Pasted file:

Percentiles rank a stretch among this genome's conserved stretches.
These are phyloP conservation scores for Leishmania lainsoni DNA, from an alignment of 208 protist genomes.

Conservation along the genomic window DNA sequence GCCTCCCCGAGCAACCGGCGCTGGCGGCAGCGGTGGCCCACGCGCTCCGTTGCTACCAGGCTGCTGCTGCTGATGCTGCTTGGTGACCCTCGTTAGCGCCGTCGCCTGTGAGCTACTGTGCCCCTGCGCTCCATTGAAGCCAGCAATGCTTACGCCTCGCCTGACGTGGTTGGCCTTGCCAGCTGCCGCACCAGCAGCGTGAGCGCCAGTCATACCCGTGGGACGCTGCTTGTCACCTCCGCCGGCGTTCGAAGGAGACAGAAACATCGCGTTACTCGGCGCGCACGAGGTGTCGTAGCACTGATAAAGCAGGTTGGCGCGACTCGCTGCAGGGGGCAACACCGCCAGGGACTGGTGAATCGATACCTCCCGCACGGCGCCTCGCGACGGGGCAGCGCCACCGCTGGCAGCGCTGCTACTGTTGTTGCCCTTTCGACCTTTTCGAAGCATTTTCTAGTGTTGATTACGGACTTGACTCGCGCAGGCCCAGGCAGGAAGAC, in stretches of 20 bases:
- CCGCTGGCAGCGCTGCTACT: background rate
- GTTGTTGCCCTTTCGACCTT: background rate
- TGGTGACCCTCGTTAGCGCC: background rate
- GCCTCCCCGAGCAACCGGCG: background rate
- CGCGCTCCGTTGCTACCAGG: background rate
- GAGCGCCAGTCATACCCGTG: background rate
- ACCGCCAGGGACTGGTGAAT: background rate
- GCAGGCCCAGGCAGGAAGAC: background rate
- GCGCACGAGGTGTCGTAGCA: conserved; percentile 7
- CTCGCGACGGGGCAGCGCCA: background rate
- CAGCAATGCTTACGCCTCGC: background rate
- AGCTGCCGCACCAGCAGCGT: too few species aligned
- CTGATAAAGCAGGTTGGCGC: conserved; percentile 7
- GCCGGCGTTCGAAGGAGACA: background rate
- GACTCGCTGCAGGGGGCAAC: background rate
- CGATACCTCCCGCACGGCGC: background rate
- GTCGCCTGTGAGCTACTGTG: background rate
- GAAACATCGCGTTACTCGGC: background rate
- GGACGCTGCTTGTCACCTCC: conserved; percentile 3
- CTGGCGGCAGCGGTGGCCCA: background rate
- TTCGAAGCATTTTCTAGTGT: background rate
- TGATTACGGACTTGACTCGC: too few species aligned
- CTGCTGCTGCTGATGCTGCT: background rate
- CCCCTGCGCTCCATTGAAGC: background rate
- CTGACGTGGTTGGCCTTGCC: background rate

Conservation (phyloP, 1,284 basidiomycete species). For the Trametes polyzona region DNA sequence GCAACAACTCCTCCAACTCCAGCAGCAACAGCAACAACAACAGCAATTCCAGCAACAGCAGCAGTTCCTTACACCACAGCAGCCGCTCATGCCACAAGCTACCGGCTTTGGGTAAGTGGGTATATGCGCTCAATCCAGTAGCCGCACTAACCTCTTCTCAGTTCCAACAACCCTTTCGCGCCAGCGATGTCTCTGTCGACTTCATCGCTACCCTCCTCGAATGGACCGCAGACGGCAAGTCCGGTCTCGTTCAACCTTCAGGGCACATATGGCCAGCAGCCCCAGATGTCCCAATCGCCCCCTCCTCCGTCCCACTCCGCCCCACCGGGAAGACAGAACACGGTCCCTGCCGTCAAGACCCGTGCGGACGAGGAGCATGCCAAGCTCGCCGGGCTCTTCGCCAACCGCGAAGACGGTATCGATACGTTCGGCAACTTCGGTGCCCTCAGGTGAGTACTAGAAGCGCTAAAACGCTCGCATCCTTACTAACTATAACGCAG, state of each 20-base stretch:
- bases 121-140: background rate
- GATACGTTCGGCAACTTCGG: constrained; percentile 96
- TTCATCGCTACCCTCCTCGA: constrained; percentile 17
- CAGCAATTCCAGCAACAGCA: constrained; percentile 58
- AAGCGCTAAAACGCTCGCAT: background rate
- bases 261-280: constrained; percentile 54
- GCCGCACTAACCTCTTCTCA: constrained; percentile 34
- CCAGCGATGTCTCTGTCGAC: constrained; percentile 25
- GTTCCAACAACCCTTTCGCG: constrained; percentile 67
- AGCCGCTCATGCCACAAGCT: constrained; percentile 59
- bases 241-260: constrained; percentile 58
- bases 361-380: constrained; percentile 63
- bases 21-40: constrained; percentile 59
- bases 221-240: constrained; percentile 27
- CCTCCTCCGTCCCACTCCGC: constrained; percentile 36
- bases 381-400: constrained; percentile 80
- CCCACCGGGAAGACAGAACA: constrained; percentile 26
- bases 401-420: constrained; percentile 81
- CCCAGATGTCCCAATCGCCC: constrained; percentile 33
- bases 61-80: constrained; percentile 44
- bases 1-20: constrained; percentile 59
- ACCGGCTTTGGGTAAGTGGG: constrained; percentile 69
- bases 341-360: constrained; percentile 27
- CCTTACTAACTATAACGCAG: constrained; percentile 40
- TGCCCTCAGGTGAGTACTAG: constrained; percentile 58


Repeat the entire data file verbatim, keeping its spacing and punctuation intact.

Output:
Percentiles rank a stretch among this genome's conserved stretches.
These are phyloP conservation scores for Leishmania lainsoni DNA, from an alignment of 208 protist genomes.

Conservation along the genomic window DNA sequence GCCTCCCCGAGCAACCGGCGCTGGCGGCAGCGGTGGCCCACGCGCTCCGTTGCTACCAGGCTGCTGCTGCTGATGCTGCTTGGTGACCCTCGTTAGCGCCGTCGCCTGTGAGCTACTGTGCCCCTGCGCTCCATTGAAGCCAGCAATGCTTACGCCTCGCCTGACGTGGTTGGCCTTGCCAGCTGCCGCACCAGCAGCGTGAGCGCCAGTCATACCCGTGGGACGCTGCTTGTCACCTCCGCCGGCGTTCGAAGGAGACAGAAACATCGCGTTACTCGGCGCGCACGAGGTGTCGTAGCACTGATAAAGCAGGTTGGCGCGACTCGCTGCAGGGGGCAACACCGCCAGGGACTGGTGAATCGATACCTCCCGCACGGCGCCTCGCGACGGGGCAGCGCCACCGCTGGCAGCGCTGCTACTGTTGTTGCCCTTTCGACCTTTTCGAAGCATTTTCTAGTGTTGATTACGGACTTGACTCGCGCAGGCCCAGGCAGGAAGAC, in stretches of 20 bases:
- CCGCTGGCAGCGCTGCTACT: background rate
- GTTGTTGCCCTTTCGACCTT: background rate
- TGGTGACCCTCGTTAGCGCC: background rate
- GCCTCCCCGAGCAACCGGCG: background rate
- CGCGCTCCGTTGCTACCAGG: background rate
- GAGCGCCAGTCATACCCGTG: background rate
- ACCGCCAGGGACTGGTGAAT: background rate
- GCAGGCCCAGGCAGGAAGAC: background rate
- GCGCACGAGGTGTCGTAGCA: conserved; percentile 7
- CTCGCGACGGGGCAGCGCCA: background rate
- CAGCAATGCTTACGCCTCGC: background rate
- AGCTGCCGCACCAGCAGCGT: too few species aligned
- CTGATAAAGCAGGTTGGCGC: conserved; percentile 7
- GCCGGCGTTCGAAGGAGACA: background rate
- GACTCGCTGCAGGGGGCAAC: background rate
- CGATACCTCCCGCACGGCGC: background rate
- GTCGCCTGTGAGCTACTGTG: background rate
- GAAACATCGCGTTACTCGGC: background rate
- GGACGCTGCTTGTCACCTCC: conserved; percentile 3
- CTGGCGGCAGCGGTGGCCCA: background rate
- TTCGAAGCATTTTCTAGTGT: background rate
- TGATTACGGACTTGACTCGC: too few species aligned
- CTGCTGCTGCTGATGCTGCT: background rate
- CCCCTGCGCTCCATTGAAGC: background rate
- CTGACGTGGTTGGCCTTGCC: background rate

Conservation (phyloP, 1,284 basidiomycete species). For the Trametes polyzona region DNA sequence GCAACAACTCCTCCAACTCCAGCAGCAACAGCAACAACAACAGCAATTCCAGCAACAGCAGCAGTTCCTTACACCACAGCAGCCGCTCATGCCACAAGCTACCGGCTTTGGGTAAGTGGGTATATGCGCTCAATCCAGTAGCCGCACTAACCTCTTCTCAGTTCCAACAACCCTTTCGCGCCAGCGATGTCTCTGTCGACTTCATCGCTACCCTCCTCGAATGGACCGCAGACGGCAAGTCCGGTCTCGTTCAACCTTCAGGGCACATATGGCCAGCAGCCCCAGATGTCCCAATCGCCCCCTCCTCCGTCCCACTCCGCCCCACCGGGAAGACAGAACACGGTCCCTGCCGTCAAGACCCGTGCGGACGAGGAGCATGCCAAGCTCGCCGGGCTCTTCGCCAACCGCGAAGACGGTATCGATACGTTCGGCAACTTCGGTGCCCTCAGGTGAGTACTAGAAGCGCTAAAACGCTCGCATCCTTACTAACTATAACGCAG, state of each 20-base stretch:
- bases 121-140: background rate
- GATACGTTCGGCAACTTCGG: constrained; percentile 96
- TTCATCGCTACCCTCCTCGA: constrained; percentile 17
- CAGCAATTCCAGCAACAGCA: constrained; percentile 58
- AAGCGCTAAAACGCTCGCAT: background rate
- bases 261-280: constrained; percentile 54
- GCCGCACTAACCTCTTCTCA: constrained; percentile 34
- CCAGCGATGTCTCTGTCGAC: constrained; percentile 25
- GTTCCAACAACCCTTTCGCG: constrained; percentile 67
- AGCCGCTCATGCCACAAGCT: constrained; percentile 59
- bases 241-260: constrained; percentile 58
- bases 361-380: constrained; percentile 63
- bases 21-40: constrained; percentile 59
- bases 221-240: constrained; percentile 27
- CCTCCTCCGTCCCACTCCGC: constrained; percentile 36
- bases 381-400: constrained; percentile 80
- CCCACCGGGAAGACAGAACA: constrained; percentile 26
- bases 401-420: constrained; percentile 81
- CCCAGATGTCCCAATCGCCC: constrained; percentile 33
- bases 61-80: constrained; percentile 44
- bases 1-20: constrained; percentile 59
- ACCGGCTTTGGGTAAGTGGG: constrained; percentile 69
- bases 341-360: constrained; percentile 27
- CCTTACTAACTATAACGCAG: constrained; percentile 40
- TGCCCTCAGGTGAGTACTAG: constrained; percentile 58